My Asharq with Saudi expert: MENA green hydrogen exports will be inefficient & counter-productive for climate. Renewables still almost “nonexistent”, nuclear is pragmatic.

My Asharq interview, along with Mohammed Al-Dabai, Saudi energy journalist, on 13 April 23. (This post has English interpreter’s audio and my voice over the Arabic. View in Arabic here.)

At about timestamp 5:30, I discuss the difficulties with the Gulf states exporting “green hydrogen” to Germany and the EU.

So little renewable carbon-free energy is produced in MENA and esp. in Gulf states (i.e., almost none), and it would be so inefficient to convert this into “green hydrogen” and then further into “green ammonia” (as many in Germany and the EU now advocate), and then to ship it all the way to Germany or elsewhere in the EU, that it would make little sense, except in so far as Germany and EU states are willing to pay a good price.

However, it would also leave the MENA region with little improvement in their carbon-heavy electricity consumption. Mr. Al-Dabai generally concurred on the “scientific” problems, as he described them, of producing and exporting green hydrogen.

We were discussing a recent Ember consultancy report (London, link below) on the progress of renewable electricity worldwide, and how there is little progress in the Gulf and larger MENA region.

However, I briefly pointed to nuclear developments, the building of new So. Korean Generation 3+ plants in the UAE, and to Saudi plans, as very promising.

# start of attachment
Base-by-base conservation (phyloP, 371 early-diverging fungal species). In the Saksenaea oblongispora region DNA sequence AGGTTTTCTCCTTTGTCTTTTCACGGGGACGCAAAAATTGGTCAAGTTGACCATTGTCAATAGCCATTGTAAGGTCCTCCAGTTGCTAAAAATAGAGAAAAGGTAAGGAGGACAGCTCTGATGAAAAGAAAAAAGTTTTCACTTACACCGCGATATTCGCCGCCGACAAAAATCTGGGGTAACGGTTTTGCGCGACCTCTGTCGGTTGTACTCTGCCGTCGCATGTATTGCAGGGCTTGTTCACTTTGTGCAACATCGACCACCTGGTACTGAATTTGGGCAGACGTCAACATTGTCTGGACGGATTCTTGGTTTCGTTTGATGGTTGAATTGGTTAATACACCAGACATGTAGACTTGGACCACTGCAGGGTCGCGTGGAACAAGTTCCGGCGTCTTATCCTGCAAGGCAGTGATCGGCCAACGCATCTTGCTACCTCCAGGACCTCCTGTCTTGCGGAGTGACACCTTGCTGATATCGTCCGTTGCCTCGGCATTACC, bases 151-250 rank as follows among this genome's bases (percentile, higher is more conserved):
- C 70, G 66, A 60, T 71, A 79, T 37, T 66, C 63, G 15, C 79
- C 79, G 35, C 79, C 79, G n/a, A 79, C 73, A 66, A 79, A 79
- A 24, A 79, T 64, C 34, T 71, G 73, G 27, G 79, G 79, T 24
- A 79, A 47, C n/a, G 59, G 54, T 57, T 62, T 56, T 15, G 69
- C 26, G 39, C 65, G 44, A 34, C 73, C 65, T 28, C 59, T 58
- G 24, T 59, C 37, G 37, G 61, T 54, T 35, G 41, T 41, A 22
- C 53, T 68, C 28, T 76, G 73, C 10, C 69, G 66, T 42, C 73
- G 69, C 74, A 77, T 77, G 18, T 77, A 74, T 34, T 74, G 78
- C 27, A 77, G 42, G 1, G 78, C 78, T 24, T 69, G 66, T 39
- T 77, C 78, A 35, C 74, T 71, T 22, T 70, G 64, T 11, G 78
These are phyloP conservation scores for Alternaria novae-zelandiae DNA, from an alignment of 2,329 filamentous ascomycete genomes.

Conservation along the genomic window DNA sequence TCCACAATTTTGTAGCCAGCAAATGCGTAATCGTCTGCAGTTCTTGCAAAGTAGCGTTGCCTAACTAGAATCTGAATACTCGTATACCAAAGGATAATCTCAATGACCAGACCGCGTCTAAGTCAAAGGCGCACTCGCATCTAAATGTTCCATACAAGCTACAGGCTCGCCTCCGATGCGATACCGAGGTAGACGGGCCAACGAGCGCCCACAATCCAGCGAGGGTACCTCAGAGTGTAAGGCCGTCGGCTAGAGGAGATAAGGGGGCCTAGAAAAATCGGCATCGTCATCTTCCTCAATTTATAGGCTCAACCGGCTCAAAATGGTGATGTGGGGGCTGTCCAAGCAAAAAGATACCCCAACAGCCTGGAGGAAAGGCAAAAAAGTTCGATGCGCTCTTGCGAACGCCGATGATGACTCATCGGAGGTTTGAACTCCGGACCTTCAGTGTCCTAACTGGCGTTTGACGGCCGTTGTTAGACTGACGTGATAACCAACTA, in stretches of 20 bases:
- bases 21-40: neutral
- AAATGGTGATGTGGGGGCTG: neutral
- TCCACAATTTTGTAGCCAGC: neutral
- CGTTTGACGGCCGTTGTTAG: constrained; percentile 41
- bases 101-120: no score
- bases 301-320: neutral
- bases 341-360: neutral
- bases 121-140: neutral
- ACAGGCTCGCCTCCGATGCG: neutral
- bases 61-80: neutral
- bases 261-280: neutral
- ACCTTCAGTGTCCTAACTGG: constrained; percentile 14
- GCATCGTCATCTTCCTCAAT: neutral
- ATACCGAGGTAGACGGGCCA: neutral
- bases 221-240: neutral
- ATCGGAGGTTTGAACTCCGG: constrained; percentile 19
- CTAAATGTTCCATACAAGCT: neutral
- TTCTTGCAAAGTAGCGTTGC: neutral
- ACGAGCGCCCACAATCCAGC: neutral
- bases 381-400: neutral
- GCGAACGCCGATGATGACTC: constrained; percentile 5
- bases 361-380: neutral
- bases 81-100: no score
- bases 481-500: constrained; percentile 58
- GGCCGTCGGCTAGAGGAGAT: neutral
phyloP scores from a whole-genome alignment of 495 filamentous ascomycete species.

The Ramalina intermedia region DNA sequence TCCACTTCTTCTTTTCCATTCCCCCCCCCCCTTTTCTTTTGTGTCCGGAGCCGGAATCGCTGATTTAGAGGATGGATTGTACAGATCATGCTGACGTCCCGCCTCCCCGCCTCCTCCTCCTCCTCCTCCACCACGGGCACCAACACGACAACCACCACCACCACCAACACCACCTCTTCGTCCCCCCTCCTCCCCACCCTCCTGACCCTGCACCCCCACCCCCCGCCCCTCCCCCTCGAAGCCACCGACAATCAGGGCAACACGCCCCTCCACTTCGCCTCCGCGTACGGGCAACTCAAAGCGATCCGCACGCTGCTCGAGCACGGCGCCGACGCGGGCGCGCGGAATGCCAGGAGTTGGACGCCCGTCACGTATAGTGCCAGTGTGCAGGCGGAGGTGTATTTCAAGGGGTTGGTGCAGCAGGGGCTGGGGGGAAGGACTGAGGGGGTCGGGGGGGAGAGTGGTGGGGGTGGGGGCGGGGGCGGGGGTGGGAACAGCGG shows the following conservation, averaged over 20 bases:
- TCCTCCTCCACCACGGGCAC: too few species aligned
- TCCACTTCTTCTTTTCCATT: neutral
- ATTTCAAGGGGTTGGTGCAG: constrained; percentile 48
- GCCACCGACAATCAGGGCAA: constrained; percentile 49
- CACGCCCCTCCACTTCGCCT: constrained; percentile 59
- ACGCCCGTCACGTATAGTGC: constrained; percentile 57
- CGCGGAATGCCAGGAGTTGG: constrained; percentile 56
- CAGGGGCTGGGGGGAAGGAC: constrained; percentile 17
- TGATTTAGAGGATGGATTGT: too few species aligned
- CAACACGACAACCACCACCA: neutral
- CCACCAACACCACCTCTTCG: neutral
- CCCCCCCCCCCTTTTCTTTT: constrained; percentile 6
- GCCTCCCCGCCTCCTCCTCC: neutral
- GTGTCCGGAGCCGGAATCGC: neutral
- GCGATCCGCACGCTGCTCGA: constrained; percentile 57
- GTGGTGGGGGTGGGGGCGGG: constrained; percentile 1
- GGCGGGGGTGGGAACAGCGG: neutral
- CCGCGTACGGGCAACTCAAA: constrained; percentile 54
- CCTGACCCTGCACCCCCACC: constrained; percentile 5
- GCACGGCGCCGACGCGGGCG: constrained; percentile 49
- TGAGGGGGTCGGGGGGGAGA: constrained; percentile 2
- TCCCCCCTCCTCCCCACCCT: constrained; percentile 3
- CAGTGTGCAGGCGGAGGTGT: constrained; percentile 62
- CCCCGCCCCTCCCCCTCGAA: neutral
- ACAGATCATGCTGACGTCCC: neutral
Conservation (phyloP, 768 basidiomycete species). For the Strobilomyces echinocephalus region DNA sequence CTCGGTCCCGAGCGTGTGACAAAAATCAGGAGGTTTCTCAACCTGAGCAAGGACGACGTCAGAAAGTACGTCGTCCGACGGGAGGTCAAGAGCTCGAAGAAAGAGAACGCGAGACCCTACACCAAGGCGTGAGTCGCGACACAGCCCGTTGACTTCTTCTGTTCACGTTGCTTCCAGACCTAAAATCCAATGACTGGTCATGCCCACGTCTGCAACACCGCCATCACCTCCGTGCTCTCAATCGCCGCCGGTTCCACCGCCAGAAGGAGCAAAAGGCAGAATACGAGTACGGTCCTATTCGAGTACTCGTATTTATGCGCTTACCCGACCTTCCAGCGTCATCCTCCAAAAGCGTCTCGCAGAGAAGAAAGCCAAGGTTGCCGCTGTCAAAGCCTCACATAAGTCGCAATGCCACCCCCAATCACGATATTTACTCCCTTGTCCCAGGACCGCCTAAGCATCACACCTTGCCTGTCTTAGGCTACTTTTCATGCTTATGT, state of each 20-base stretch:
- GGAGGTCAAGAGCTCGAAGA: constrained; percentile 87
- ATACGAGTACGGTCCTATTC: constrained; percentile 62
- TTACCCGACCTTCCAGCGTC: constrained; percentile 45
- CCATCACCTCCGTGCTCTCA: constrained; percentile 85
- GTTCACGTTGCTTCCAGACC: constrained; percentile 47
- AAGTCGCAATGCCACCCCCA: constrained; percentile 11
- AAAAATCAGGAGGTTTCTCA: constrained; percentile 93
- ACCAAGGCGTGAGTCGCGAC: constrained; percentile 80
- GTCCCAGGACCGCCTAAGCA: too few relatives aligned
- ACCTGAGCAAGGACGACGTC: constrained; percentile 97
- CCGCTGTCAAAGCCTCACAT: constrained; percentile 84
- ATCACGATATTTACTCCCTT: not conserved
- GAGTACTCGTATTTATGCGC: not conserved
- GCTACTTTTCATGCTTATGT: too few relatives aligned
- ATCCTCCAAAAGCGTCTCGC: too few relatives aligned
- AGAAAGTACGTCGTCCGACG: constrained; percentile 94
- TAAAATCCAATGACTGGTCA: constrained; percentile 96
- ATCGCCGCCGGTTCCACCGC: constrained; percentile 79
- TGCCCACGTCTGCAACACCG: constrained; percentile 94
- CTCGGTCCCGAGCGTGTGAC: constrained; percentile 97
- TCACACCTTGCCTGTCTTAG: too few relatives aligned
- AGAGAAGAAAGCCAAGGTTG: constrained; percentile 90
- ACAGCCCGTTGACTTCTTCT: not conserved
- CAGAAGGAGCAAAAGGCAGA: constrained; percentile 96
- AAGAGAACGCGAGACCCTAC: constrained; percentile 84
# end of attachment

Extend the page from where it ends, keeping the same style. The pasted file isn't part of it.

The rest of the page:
However, as with other renewables-focused outfits, Ember doesn’t seem to see any value in this pragmatic approach, not to mention the benefits of coal-to-natural-gas switching as a very reasonable, carbon-emmissions-reduction strategy.

In his comments, Mr. Al-Dabai gave a detailed account of the ambitious renewable plans of the Saudis; however, as we both point out, these plans are just beginning.

My emphasis throughout (as Ember says too in their report) is that the “transition” to renewables (and to nuclear) has “hardly begun” in the MENA region. I pointed to the exception of Jordon and Morocco, which have significant wind farms installed. Israel also has a bit of wind.

Here is the link to the Global Electricity Review, 2023, by Ember, which Asharq asked us to comment on.


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